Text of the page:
Higher heat flow being sent into mantle than previously known, study finds
The core of the Earth is cooling at a faster rate than previously thought, according to a recent study published in the journal Earth and Planetary Science Letters.
The study’s findings have raised alarms about the long-term viability of life on Earth. Currently in a fluid state, the cooling process could ultimately turn the core of the Earth into a solid state.
A solidified core would cause the Earth’s magnetic field to fail, leaving the planet unprotected from cosmic radiation and solar winds. Eventually, the atmosphere could fail to exist entirely.
While the study determined no clear timetable for the current cooling process, the study was able to determine how quickly the core may be cooling down.
“Our results could give us a new perspective on the evolution of the Earth’s dynamics,” said ETH Zurich professor Motohiko Murakami, the lead author of the study, in a press release. “They suggest that Earth, like the other rocky planets Mercury and Mars, is cooling and becoming inactive much faster than expected.”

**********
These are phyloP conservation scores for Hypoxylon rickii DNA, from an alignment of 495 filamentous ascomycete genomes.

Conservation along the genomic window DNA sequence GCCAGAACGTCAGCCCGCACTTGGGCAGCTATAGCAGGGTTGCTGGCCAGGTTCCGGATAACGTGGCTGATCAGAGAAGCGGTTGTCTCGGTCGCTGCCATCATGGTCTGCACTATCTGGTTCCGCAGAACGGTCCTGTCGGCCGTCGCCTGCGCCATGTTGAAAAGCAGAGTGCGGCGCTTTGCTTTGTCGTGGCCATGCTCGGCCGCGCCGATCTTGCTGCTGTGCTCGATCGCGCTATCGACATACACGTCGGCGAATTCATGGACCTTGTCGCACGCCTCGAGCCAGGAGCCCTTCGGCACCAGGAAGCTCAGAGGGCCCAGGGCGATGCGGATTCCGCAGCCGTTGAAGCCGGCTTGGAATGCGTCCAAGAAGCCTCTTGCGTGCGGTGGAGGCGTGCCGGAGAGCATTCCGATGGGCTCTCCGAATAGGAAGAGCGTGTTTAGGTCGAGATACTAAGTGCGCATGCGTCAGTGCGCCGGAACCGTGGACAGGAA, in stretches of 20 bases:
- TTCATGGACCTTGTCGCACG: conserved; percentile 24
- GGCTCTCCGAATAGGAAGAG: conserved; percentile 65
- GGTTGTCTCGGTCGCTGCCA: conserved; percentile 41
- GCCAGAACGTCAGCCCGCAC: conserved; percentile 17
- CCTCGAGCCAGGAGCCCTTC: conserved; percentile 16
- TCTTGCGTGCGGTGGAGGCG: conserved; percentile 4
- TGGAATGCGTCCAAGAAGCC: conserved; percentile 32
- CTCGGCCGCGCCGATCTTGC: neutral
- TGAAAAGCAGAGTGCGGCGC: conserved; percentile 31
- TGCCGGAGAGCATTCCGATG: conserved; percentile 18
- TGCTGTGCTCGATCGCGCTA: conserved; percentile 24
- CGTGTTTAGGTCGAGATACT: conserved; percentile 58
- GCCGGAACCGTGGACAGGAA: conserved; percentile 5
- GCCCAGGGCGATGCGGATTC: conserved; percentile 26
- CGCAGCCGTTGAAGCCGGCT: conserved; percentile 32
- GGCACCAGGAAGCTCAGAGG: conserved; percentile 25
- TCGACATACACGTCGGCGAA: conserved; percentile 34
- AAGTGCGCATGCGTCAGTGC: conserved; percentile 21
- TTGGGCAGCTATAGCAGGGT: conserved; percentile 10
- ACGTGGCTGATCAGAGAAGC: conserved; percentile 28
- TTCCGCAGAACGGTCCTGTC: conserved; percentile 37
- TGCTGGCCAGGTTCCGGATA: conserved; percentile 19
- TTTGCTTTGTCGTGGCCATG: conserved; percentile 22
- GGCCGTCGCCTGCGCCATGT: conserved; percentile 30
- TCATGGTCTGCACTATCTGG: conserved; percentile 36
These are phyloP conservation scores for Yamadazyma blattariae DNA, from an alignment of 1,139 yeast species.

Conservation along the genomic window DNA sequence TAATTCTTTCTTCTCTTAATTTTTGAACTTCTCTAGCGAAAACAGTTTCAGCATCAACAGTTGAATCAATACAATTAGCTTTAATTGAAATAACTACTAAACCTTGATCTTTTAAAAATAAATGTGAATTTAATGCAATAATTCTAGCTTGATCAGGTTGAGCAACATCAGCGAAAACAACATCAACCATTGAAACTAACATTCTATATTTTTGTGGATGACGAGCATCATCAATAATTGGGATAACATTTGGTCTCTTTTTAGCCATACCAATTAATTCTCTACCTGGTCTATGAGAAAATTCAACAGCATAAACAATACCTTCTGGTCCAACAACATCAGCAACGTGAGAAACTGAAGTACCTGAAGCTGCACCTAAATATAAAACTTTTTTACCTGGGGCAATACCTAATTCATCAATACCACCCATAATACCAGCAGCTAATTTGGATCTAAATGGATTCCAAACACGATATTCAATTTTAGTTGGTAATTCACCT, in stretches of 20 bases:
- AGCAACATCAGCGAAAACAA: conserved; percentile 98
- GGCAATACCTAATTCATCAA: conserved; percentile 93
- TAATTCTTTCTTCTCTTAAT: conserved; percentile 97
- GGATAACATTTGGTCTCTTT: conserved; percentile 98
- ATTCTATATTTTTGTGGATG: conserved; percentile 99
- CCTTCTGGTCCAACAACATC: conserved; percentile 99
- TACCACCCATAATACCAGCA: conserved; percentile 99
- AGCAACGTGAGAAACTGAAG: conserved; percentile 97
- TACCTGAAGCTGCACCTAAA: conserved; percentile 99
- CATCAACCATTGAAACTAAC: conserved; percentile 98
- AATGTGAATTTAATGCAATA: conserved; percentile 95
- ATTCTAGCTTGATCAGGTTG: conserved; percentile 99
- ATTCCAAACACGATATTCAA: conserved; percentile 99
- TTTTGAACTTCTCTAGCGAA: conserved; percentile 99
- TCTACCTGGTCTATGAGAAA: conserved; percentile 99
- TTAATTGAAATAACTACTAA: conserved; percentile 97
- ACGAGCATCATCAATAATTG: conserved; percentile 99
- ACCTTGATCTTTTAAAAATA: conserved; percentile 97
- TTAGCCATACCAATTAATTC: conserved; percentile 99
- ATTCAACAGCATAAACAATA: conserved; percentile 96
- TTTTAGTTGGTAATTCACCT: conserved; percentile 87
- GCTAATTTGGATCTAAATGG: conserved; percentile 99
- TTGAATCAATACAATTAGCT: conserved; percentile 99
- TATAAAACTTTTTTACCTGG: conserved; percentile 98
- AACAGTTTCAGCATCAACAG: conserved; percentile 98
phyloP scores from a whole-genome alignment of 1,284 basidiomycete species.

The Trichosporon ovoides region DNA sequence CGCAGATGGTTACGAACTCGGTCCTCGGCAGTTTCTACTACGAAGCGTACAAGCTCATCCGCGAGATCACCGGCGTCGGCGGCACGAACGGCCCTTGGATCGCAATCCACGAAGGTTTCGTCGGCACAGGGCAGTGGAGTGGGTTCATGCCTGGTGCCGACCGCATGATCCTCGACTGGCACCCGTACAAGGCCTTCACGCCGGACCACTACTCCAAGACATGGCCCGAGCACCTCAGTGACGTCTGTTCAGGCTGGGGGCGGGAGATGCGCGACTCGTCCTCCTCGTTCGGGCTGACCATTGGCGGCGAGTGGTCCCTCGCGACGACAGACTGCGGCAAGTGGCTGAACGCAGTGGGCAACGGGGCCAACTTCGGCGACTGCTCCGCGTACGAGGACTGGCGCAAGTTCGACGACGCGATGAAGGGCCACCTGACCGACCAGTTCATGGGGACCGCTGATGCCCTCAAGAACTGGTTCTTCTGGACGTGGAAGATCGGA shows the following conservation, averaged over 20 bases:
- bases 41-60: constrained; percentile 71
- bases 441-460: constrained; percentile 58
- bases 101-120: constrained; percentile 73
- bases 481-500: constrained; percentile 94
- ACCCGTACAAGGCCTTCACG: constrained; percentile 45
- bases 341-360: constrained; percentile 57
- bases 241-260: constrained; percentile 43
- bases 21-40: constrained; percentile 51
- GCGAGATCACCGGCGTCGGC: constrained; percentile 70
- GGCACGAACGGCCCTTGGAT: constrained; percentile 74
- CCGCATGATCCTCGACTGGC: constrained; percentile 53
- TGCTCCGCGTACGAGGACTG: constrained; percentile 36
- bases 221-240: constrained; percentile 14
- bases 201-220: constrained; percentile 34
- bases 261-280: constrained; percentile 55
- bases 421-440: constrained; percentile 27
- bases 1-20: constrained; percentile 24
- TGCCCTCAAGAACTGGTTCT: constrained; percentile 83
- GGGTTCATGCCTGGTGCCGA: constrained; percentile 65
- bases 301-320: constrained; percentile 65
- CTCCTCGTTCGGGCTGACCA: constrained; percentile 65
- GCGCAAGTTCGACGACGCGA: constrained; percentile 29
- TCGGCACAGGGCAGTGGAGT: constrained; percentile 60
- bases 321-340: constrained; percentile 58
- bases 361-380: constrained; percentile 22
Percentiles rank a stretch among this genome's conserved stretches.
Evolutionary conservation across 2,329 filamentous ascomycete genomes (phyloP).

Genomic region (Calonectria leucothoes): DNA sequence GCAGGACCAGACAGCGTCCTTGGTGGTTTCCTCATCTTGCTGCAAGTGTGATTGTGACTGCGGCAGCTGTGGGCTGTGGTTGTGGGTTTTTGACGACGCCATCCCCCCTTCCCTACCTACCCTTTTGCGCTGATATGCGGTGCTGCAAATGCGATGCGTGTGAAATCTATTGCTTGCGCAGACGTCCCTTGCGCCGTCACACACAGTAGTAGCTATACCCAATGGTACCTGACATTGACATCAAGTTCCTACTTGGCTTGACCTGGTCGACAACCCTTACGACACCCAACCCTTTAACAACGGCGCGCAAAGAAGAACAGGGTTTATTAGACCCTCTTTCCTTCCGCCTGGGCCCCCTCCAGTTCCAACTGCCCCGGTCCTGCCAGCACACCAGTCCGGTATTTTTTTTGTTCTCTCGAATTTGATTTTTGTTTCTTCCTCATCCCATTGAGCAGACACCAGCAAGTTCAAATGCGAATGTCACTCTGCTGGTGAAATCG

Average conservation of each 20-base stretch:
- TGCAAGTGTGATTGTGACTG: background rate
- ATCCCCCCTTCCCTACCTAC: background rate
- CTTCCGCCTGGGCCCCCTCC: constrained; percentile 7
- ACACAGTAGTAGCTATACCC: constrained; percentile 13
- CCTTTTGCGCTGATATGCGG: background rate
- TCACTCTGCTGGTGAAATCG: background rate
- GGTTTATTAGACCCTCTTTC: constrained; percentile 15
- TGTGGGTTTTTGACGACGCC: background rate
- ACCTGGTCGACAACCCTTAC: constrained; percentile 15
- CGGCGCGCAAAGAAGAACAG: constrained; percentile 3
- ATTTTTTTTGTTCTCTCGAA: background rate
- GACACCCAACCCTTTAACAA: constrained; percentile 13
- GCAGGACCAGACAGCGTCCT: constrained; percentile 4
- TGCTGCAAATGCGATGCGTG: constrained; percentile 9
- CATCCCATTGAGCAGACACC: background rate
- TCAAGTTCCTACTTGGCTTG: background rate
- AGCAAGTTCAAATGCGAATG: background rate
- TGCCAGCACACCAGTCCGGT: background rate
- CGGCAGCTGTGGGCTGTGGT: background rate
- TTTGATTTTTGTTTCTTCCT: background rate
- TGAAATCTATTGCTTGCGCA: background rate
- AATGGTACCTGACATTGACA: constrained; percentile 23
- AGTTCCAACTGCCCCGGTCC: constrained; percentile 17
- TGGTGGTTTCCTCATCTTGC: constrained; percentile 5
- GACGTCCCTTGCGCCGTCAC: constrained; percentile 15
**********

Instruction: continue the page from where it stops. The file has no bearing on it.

Researchers studied bridgmanite, a heat-conducting mineral often found where the mantle and the Earth’s core meet, in order to determine the speed at which the core may be cooling.
This boundary between the core of the Earth and its mantle is a key area for the internal heat interaction within the planet.
Researchers found the core was sending a higher heat flow into the mantle than previously thought, causing the overall heat levels to cool down faster.
“This measurement system let us show that the thermal conductivity of bridgmanite is about 1.5 times higher than assumed,” Murakami said. “We still don’t know enough about these kinds of events to pin down their timing.”
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